EclecticMany clubs, including those centered on jazz or blues, mix it up from night to night with music styles running the gamut from funk revues to indie rock bands to reggae and Latin rhythms. Here are a few to check out: Maple Leaf Bar , uptown on Oak Street, (504) 866-9359; One Eyed Jacks , 615 Toulouse St. in the French Quarter, (504) 569-8361; Blue Nile , 532 Frenchmen St. in Faubourg Marigny, about a block off Esplanade Avenue just outside the Quarter, (504) 948-2583; and Howlin’ Wolf , 907 S. Peters St. in the Warehouse District, (504) 529-5844. Republic New Orleans , 828 S. Peters in the Warehouse District, is a stylish dance club appealing to all ages; phone (504) 528-8282. And on Bourbon Street (at Iberville Street), there's a Hard Rock Cafe with a small stage for live shows; phone (504) 529-5617.
Harrah’s Casino, at the foot of Canal Street, has several entertainment venues. Fulton Street is a block-long outdoor pedestrian walkway lined with restaurants and shops. But the partying really ramps up at Masquerade , a dance club inside the casino. Motown legends, comic geniuses, local talent and tribute bands are among the varietal acts that have entertained at The Theatre at Harrah's Casino; phone (504) 533-6000.
The French Quarter has a variety of gay and lesbian meeting places. Café Lafitte in Exile , 901 Bourbon St., is said to be the oldest and is perhaps the most popular. It was purportedly a favorite of Tennessee Williams; phone (504) 522-8397.
Only a few places in New Orleans showcase Cajun music. Tropical Isle's Bayou Club , 610 Bourbon St., has live music most nights; phone (504) 529-1702. Bowling while rocking out may seem like an unlikely combination, but it works at Rock ‘n’ Bowl , 3000 S. Carrollton Ave. at Earhart Boulevard, especially during the Cajun and zydeco shows on Thursday nights; phone (504) 861-1700.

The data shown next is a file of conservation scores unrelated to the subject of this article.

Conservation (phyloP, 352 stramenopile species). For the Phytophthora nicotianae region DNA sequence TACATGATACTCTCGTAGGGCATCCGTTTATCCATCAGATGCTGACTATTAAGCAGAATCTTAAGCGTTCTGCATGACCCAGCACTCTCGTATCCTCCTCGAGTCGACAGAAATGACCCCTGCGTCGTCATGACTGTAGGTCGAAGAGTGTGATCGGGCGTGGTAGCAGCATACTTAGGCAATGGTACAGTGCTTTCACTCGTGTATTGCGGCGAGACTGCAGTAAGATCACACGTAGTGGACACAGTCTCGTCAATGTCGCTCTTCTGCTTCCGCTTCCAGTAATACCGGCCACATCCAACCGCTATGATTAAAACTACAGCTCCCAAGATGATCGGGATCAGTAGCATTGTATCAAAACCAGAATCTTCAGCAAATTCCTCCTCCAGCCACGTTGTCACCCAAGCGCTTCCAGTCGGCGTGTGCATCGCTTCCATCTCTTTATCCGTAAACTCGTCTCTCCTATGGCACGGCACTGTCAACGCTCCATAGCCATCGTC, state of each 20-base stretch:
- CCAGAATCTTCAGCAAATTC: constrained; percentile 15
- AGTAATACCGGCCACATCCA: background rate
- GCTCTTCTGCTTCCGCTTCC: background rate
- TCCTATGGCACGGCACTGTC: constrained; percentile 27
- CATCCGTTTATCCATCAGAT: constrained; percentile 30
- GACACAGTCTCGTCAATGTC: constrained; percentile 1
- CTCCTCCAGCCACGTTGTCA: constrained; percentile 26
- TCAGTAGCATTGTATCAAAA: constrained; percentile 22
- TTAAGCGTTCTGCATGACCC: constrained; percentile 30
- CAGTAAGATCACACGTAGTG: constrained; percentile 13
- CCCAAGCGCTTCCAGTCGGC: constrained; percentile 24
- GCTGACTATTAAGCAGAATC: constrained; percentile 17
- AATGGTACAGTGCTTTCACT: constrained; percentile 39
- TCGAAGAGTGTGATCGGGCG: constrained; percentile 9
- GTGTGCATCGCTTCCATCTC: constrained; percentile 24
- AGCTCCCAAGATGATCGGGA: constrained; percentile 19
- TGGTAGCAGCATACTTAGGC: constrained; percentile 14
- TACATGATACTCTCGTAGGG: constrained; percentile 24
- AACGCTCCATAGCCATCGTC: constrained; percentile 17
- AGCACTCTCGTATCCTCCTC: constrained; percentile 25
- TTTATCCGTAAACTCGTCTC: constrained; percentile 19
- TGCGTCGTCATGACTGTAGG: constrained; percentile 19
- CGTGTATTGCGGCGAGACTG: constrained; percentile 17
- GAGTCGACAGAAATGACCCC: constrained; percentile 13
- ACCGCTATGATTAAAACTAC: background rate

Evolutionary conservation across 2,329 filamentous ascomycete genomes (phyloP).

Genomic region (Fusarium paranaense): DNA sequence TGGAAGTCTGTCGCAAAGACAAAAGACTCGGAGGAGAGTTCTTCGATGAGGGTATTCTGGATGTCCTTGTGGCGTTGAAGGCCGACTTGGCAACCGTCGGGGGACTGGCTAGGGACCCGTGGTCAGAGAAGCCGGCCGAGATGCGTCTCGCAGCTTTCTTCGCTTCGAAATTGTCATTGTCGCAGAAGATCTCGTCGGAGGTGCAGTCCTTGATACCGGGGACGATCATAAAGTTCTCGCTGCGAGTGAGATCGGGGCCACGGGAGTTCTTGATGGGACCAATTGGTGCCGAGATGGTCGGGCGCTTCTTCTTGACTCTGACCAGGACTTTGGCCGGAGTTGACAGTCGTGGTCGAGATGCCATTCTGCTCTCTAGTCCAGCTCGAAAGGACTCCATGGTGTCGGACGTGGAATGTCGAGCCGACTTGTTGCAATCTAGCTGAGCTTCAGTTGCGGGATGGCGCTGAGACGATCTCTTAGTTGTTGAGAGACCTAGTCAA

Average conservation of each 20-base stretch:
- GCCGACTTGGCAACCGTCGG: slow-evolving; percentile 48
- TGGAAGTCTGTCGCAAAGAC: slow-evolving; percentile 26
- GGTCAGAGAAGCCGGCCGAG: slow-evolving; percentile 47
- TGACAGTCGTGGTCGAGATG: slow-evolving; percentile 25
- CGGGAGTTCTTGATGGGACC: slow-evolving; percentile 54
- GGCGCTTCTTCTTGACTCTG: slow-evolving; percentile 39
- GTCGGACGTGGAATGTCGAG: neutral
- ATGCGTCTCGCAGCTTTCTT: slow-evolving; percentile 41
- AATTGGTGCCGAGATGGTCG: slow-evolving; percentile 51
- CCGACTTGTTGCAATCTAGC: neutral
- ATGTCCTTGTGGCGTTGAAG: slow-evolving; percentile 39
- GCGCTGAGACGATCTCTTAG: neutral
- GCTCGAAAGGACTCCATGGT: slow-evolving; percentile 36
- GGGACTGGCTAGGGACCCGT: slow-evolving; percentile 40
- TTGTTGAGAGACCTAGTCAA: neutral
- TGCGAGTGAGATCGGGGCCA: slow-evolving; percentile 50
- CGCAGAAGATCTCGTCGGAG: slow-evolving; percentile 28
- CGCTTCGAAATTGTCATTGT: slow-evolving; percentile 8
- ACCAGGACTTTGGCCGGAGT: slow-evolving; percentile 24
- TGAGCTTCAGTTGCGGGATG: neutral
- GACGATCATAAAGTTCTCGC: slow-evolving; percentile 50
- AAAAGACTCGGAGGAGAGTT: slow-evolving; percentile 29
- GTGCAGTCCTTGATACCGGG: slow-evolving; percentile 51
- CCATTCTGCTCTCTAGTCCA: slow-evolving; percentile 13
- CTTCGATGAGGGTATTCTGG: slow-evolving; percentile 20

CabaretCabaret and burlesque still have a place in the New Orleans entertainment zeitgeist. Chris Owens Club on Bourbon Street presents a sultry song and dance revue starring the club’s namesake; phone (504) 523-6400. Although it is known for rock and funk music and an ‘80s theme night, One Eyed Jacks, 615 Toulouse St., occasionally features traveling burlesque troupes, stand-up comedians and The New Orleans Bingo! Show—a homegrown oddity described as a surreal multimedia stage show; phone (504) 569-8361.
Sing-alongs and a signature Hurricane cocktail in the cabaret-style piano bar at Pat O’Brien’s promote audience participation and joyful camaraderie. With a second bar and its lush courtyard, Pat O’s on St. Peter Street remains one of the landmark drinking and partying stops in the French Quarter and the quintessential New Orleans nightlife experience; phone (504) 525-4823.
New Orleans, LA
AAA’s in-person hotel evaluations are unscheduled to ensure the inspector has an experience similar to that of members. To pass inspection, all hotels must meet the same rigorous standards for cleanliness, comfort and hospitality. These hotels receive a AAA Diamond designation that tells members what type of experience to expect.
Louisiana's statewide sales tax is 4.45 percent; an additional 5 percent is levied in the New Orleans metro area, and Orleans Parish has a .5 percent tax on food and beverages. The city has a 11.75 percent lodging tax, plus an occupancy tax of $1-$12 per night. The state's car rental tax is 3 percent.
Time and Temperature
Ochsner Medical Center, (504) 842-3000; Touro Infirmary, (504) 897-7011; Tulane Medical Center, (504) 988-5263; University Medical Center New Orleans, (504) 702-3000.
1221 Elmwood Park Blvd. Suite 411 New Orleans, LA 70123. Phone:(504)731-7083 or (877)572-7474
Louis Armstrong New Orleans International Airport (MSY) is about 21 miles west of downtown New Orleans in Kenner and is served by nearly all major domestic and foreign carriers.
New Orleans is served by several major car rental agencies. Arrangements should be made before you leave on your trip. Your local AAA club can provide this service or additional information. Hertz, (504) 568-1645 or (800) 654-3080, offers discounts to AAA members.
Amtrak uses the Union Passenger Terminal at 1001 Loyola Ave. Daily service is offered. Phone (800) 872-7245 for further information.
The Greyhound Lines Inc. bus terminal is at 1001 Loyola Ave.; phone (504) 525-6075 or (800) 231-2222 for schedule and fares.
Cabs are plentiful in the main business and tourist areas. Average fare is $3.50 initially and $2.40 for each additional mile and $1 for each additional person. The largest companies are Metry, (504) 835-4242 and United, (504) 522-9771. Information about taxi service also can be obtained from the Taxicab & For Hire Bureau at (504) 658-7176.
Transportation by bus, streetcar and ferry is available in New Orleans.